Luckily I had ordered the new illustrated Strunk and White a few days ago which was delivered on Friday. I love Maira Kalman's work.( What? Of course I got the illustrated version.) And E.B. White isn't bad either. But I am going to hand it to Professor Strunk, who saved my sometimes punctuation and grammatically challenged butt a few times in school on the stickier issues. Here he has the key. It's in the chapter called the Elementary Principles of Composition. He says, choose a suitable design and hold to it. (#12) And then, here is the real brilliance: Make the paragraph the unit of composition (#13).
That stopped me right there. Light bulb over the head moment. Sometimes the key is very simple. Just like my key to a fluffier smoothie. Sometimes things are right in front of you and you just have to do them. Like write one really good paragraph at a time. And hm, I have been writing daily now for over a year. So maybe I do have the discipline to sit down and do it. Maybe, it IS like Hemingway said. Write one true thing, and then another. I think he's right. Now, hm, that part about editors and agents and getting paid, that is going to require some more looking. After I look up casuistry, I am on it. I am less concerned with getting something published as I am with writing something worth publishing and painting the kick ass paintings to go with it.
So I guess you know what is coming next. Yes. It is Organizing Monday. I am thinking what 3 things will get me closer to my goals. One of them involves seashells, another back to Amazon I go and the third? The third will involve a list, an outline of a show , a book, a marketing plan. The work will be hard and there will be lots of it. But I think, just those MIT's, 3 at a time and my map, maybe that will get me there... And smoothies, lots of smoothies. Is there something good you're after? Chunk it down. Make it simple. Then do it.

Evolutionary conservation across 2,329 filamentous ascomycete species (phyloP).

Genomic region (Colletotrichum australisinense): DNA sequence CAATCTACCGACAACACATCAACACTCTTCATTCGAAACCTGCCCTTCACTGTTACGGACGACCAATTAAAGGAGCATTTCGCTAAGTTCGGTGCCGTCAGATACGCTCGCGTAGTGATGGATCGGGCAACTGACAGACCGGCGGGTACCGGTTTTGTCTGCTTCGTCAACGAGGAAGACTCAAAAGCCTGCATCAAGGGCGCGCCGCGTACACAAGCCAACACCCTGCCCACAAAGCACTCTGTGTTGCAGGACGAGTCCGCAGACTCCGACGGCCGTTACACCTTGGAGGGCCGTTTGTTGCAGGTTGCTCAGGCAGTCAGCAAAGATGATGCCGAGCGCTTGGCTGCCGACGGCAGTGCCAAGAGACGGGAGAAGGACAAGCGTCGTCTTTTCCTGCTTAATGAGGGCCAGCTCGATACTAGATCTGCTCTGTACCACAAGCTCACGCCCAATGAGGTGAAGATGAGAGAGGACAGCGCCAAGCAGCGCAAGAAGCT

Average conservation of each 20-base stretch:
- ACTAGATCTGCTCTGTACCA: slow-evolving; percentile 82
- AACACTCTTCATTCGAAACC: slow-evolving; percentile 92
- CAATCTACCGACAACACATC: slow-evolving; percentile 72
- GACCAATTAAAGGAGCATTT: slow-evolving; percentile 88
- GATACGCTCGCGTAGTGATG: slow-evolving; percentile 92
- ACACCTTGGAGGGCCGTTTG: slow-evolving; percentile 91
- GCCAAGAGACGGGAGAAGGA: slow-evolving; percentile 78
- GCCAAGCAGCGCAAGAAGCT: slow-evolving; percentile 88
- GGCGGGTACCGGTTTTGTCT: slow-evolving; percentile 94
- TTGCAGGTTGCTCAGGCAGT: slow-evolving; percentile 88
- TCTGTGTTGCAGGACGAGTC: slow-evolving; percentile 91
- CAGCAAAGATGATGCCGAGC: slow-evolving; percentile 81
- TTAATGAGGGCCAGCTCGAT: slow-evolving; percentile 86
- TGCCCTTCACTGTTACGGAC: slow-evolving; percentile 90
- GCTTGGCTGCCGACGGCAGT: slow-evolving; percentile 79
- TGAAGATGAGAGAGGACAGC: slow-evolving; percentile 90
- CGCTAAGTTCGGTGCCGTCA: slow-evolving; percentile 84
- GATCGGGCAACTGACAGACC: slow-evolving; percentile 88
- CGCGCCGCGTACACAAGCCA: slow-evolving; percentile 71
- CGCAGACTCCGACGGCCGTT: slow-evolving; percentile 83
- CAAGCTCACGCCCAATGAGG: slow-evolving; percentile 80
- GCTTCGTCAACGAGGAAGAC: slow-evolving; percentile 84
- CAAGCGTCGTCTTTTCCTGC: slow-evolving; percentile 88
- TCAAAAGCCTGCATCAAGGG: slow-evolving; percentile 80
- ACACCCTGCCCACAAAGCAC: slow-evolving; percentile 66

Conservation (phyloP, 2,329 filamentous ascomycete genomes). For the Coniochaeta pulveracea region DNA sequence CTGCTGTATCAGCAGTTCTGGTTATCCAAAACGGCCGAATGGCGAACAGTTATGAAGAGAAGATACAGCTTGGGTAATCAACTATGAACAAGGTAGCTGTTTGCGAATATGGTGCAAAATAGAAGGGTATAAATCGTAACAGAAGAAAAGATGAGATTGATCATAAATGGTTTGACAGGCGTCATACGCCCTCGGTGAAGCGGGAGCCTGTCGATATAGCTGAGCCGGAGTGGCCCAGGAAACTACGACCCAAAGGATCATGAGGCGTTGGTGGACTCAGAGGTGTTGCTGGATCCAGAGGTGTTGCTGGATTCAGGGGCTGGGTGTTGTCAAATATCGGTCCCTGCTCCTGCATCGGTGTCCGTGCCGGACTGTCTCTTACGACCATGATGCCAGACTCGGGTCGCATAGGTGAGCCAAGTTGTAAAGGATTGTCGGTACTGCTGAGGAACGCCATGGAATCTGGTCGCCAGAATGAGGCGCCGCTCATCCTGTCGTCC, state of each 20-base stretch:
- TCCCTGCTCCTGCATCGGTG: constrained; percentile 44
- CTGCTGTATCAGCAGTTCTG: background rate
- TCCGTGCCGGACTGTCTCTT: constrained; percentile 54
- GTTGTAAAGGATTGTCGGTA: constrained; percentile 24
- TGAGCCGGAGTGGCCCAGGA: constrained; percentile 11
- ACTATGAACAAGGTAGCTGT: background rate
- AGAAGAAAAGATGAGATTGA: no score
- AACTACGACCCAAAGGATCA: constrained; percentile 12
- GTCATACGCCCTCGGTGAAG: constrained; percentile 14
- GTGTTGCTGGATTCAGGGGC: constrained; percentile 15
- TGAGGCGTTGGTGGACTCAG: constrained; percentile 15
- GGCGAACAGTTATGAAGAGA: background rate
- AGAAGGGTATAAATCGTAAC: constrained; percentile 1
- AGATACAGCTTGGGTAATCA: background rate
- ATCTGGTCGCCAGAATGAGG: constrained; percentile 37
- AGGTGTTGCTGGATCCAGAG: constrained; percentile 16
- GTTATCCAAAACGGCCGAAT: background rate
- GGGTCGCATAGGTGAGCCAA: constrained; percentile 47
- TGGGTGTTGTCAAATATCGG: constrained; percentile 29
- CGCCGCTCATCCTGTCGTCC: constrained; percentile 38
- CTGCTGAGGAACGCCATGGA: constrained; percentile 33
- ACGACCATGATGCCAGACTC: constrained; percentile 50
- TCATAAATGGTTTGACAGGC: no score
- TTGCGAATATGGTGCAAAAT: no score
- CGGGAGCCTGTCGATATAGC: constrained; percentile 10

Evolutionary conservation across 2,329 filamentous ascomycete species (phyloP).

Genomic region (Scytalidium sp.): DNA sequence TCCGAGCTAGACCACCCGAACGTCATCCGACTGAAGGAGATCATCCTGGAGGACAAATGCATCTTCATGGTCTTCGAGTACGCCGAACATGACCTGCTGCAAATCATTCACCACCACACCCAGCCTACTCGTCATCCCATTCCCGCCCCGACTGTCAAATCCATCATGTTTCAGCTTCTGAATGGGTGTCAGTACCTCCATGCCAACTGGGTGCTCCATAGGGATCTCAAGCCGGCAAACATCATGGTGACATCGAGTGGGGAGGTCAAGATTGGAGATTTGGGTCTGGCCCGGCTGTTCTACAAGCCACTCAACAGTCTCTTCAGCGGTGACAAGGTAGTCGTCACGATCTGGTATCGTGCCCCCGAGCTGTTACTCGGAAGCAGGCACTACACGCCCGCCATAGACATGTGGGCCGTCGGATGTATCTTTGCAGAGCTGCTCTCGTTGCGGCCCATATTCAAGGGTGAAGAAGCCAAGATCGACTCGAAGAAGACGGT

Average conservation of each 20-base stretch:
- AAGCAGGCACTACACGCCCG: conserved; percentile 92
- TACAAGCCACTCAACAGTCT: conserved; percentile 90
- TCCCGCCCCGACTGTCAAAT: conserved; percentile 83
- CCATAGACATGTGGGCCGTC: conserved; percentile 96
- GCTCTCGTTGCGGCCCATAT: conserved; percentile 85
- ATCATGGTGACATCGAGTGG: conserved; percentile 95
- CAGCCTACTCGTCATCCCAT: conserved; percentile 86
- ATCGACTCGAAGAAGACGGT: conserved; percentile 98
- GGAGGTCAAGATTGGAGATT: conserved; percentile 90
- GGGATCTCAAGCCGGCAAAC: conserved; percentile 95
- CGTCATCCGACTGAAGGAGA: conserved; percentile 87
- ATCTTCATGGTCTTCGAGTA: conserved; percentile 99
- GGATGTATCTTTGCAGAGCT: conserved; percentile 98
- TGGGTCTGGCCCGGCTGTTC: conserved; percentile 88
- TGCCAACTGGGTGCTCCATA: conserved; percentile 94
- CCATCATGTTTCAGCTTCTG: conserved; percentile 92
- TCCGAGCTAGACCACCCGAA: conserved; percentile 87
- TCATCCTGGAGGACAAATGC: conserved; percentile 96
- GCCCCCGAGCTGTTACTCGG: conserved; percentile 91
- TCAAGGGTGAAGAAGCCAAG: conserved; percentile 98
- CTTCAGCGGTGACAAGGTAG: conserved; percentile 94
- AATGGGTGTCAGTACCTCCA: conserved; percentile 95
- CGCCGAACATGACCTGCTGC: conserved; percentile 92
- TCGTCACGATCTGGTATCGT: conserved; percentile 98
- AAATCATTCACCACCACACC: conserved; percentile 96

Posted by Janice C. Cartier at 7:14 AM
Friday, July 18, 2008
Some time ago on an uninhabited small barrier island named by Iberville for a French holiday,
My guys dropped me off.
They took a GPS reading on me and said,"Don't worry, we'll be back to pick you up before dark... probably. You've got water right?," they grinned and left.
I set down my gear, looked around, breathed in sea air deeply. I listened, mostly to shorebirds, the wind and the sound of the motor on the boat getting fainter. I smiled. Then I pulled out a sketchbook, my camera, and I went to work.
I have an island to paint. It is hard for me. It's personal. The island has been decimated. Shea was found dead in his New Orleans apartment late this spring. So accessing those times of exuberant pleasure, discovery, is fraught with emotional pain. There is sheer joy there too. Wildness and beauty untouched. Dedicated individuals on a mission. So yesterday, I got out that soft cotton rag and began to mix a little paint. Started the under painting. Dabbed at a canvas with my fingers, began to unleash the passion I have for wild places. I'll never do it justice, but I can begin to try. I have to take you to these places and tell you why it matters so, so very much. So it's a start.
Aughhh, it's Naughty Friday. Maybe we should all find an island somewhere where wild things can play.
Brush says, No guts no glory....let's give it a damn good try. Have an excellent weekend.
Posted by Janice C. Cartier at 6:39 AM
Thursday, July 17, 2008